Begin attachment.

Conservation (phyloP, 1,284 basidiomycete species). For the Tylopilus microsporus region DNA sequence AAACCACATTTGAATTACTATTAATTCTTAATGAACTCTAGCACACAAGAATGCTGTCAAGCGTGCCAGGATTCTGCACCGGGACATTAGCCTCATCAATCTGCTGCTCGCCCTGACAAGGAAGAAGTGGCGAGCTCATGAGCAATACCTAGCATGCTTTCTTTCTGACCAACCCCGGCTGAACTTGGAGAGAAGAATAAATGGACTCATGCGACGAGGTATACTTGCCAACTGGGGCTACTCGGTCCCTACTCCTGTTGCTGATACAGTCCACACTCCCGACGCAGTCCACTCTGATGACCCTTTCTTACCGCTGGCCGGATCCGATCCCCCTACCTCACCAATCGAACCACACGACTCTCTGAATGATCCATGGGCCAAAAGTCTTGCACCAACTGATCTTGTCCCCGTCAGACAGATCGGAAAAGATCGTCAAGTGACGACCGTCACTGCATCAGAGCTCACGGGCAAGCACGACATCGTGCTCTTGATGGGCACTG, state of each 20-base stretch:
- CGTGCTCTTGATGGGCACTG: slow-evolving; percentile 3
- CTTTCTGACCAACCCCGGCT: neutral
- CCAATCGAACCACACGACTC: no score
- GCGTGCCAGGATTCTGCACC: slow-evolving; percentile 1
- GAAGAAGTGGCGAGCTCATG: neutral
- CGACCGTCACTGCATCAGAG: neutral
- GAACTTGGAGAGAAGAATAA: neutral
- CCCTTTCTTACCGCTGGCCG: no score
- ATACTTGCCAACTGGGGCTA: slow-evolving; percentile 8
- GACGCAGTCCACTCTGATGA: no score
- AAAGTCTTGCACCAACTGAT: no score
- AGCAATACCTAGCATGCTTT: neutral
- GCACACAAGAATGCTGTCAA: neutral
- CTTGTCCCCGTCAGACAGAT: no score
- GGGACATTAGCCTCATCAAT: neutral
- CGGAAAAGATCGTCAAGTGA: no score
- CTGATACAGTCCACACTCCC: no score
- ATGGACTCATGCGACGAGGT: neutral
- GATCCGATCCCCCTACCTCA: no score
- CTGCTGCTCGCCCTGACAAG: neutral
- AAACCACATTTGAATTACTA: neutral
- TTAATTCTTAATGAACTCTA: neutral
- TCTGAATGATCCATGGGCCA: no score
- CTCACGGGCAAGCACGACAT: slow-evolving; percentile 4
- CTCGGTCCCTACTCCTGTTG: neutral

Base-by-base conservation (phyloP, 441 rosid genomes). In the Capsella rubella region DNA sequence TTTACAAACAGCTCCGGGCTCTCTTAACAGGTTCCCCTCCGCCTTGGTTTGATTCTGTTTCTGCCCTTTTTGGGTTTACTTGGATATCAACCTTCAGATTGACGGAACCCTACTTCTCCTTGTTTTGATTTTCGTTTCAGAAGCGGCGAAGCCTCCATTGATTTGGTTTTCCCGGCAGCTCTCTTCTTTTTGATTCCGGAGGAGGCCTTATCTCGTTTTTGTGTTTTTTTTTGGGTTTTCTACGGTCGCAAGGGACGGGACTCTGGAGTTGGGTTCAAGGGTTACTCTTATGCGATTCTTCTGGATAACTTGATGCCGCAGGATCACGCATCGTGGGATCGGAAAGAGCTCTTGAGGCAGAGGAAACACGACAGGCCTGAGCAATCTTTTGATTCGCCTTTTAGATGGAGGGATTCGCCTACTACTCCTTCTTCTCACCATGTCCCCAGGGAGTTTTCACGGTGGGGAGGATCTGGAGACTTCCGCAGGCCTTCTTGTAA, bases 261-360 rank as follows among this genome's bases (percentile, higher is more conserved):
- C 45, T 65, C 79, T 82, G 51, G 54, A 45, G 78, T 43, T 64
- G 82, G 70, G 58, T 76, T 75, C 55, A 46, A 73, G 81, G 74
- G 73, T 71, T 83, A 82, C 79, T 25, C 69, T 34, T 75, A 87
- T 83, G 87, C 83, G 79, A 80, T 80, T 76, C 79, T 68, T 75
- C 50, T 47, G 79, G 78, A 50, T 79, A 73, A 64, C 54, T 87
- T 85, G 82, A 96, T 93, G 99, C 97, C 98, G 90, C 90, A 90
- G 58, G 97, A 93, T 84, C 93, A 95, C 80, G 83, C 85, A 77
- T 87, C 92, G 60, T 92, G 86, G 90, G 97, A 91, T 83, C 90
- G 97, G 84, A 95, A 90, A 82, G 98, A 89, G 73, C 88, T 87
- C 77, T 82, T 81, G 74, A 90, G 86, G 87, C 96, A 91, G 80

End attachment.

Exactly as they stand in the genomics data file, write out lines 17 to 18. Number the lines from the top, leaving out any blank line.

- CGGAAAAGATCGTCAAGTGA: no score
- CTGATACAGTCCACACTCCC: no score